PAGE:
The 257 robust sense-antisense pairs investigated on the DSA showed a high degree of novelty when compared to a recently created SAS database, suggestive of the fact that a large number of SAS pairs remain to be discovered and reported. Numerous SAS databases have been published by other researchers [7
] and comparison with these could form the basis of further studies. The large number of novel SAS pairs identified here is understandable as the discovery of antisense transcripts and SAS pairs is still considered a relatively new phenomenon in many quarters and work in this area has yet to reach maturity. This provides further indication of the potential value of the antisense transcripts represented on the DSA but excluded from this study. The nature and function of the 431 'robust' antisense candidates and the subset of these forming the 257 SAS pairs is currently unknown. As stated previously, the Breast Cancer DSA is a discovery platform containing many transcripts that have not yet been well characterised. Whilst we have demonstrated the expression of these antisense transcripts, extensive subsequent validation would be required to elucidate their function and falls outside the scope of the current study. Sequence alignment data for the SAS pairs are provided [see Additional file 5
] and may prove a useful resource for future functional analysis.
SAS pairs have previously been classified as head-to-head, tail-to-tail or embedded based on their pattern of overlap [6
]. A limitation of the DSA technology is that it utilises 3' biased protocols and therefore only the 3' end of transcripts are interrogated. As a result, SAS pairs discovered using this technology will solely represent tail-to-tail overlap patterns. This fact also suggests that there may be a large body of alternatively classified SAS pairs to be discovered by other experimental means.
The fact that all SAS pairs differentially expressed between the normal and malignant settings showed positive correlation was surprising as negative correlation has previously been reported in several studies [11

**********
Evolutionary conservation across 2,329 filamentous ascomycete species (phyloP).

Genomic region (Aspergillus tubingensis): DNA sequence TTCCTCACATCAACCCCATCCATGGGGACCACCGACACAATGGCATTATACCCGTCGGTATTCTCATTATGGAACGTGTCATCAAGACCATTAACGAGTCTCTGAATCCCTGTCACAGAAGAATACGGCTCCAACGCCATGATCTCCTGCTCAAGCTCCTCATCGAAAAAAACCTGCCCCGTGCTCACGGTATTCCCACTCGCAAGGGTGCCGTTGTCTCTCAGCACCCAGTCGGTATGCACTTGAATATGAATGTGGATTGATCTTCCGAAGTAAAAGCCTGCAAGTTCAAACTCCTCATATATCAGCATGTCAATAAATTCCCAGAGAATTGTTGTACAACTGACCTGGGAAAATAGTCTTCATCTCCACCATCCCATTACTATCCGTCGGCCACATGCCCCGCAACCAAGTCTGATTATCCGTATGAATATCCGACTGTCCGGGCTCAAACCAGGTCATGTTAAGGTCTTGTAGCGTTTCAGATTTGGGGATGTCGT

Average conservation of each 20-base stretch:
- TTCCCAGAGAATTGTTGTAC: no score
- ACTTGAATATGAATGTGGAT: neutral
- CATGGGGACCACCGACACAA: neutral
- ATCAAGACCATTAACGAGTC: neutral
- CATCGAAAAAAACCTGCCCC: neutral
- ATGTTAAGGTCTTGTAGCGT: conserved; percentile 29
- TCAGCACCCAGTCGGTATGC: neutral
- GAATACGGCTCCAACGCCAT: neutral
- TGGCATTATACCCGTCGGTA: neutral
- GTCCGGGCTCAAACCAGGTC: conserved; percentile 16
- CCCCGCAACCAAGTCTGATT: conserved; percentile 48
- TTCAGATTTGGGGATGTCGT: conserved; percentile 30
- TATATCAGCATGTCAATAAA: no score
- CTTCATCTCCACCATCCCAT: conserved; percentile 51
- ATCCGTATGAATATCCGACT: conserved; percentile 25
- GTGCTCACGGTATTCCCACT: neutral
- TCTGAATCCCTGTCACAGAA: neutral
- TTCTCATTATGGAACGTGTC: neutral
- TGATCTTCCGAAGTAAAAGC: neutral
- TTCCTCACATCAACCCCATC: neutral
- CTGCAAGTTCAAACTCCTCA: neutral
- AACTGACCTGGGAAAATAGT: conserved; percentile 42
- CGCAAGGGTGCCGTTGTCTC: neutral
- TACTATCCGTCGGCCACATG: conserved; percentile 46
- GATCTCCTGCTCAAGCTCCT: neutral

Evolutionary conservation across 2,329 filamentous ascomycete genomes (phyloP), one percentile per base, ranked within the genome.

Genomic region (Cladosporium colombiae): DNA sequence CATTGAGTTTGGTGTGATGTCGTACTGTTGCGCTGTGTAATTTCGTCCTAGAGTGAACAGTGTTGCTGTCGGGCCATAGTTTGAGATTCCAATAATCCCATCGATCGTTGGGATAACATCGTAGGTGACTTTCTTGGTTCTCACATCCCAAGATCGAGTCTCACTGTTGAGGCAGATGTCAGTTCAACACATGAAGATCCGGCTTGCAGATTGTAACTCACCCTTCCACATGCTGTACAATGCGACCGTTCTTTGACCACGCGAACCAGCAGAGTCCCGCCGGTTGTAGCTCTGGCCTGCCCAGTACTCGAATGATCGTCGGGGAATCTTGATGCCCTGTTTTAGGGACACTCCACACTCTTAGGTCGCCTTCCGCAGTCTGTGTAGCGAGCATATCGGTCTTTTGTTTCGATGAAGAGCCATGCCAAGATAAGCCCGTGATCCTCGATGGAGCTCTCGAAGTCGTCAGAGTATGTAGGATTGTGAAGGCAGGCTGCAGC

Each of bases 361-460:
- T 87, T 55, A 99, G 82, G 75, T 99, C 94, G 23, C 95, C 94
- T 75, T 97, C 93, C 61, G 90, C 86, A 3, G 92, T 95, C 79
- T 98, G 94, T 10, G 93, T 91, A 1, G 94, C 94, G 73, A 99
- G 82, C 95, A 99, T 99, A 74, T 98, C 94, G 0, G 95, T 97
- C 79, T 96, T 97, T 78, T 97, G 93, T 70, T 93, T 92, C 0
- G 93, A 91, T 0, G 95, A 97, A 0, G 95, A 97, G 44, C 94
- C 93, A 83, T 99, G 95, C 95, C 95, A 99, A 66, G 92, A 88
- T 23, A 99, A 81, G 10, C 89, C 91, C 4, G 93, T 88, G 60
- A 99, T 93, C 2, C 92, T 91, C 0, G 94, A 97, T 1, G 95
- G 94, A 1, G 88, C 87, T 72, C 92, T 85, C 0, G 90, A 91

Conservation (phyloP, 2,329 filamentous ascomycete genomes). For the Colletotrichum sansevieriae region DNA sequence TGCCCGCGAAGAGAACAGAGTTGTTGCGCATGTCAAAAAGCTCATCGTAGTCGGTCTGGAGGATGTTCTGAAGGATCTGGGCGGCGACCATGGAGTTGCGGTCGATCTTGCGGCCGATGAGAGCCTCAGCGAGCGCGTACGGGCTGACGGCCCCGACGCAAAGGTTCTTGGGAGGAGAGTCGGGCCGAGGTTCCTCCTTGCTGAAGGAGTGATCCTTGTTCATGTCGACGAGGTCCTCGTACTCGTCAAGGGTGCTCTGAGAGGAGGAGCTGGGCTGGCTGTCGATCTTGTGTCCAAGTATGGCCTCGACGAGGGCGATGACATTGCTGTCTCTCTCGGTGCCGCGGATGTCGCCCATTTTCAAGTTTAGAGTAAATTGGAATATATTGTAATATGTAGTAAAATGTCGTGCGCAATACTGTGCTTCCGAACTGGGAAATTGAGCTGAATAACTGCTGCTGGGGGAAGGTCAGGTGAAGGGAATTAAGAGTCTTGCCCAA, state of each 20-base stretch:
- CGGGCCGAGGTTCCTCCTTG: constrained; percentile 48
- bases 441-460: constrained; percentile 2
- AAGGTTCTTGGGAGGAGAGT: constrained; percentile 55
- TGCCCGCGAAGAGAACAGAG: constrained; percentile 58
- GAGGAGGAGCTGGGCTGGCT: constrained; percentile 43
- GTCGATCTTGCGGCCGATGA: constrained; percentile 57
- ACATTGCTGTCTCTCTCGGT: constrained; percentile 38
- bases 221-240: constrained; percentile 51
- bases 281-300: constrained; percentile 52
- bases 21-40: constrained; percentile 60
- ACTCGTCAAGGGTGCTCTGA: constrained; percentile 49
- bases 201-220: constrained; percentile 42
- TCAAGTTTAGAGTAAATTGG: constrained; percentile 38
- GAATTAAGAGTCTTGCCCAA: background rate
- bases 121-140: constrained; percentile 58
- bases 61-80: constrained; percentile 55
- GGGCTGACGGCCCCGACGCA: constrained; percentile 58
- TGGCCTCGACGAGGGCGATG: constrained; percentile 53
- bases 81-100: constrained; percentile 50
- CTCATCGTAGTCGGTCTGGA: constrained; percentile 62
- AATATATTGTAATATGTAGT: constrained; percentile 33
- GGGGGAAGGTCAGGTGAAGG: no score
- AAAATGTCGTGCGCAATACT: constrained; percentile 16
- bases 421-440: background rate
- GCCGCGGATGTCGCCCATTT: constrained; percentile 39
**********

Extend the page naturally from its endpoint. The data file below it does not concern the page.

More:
]. This led us to attempt validation of the SAS expression in a range of malignant cell-lines and solid tumours by means of strand-specific RT-PCR. The results produced by this approach largely correlated with those obtained on the DSA platform, however negative correlation was observed in 13 of the 81 tested samples. So while our pooled samples suggested positive correlation of differential expression of all SAS pairs between normal and malignant settings, individual assessment of a range of solid tumours and cell-lines indicated the existence of alternative patterns of differential expression. While differential expression of the sense and antisense transcript for MMP24 was more prominent in luminal breast cancer cell lines (3/5), significant different expression levels of the DCBLD2 -SAS pair were observed solely in two luminal, hormone receptor positive breast cancer cell lines. This data might suggest that the level of expression for certain SAS pairs could be breast cancer subtype specific. Nonetheless our studies suggest that coexpression of SAS pairs may be more prevalent than inverse expression. The differing patterns of differential expression between samples suggests a potential functional relevance of sense-antisense expression patterns as has previously been reported [11
] and serves to highlight the importance of SAS profiling in cancer research. Such knowledge could be beneficial in the elucidation of pathways in cancer and might be exploited in potential future treatments like antisense therapy [27
]. Aberrations in SAS expression patterns might well be indicative of disease or could prove useful in sub-classification of a given disease, potentially aiding in the development of targeted treatments.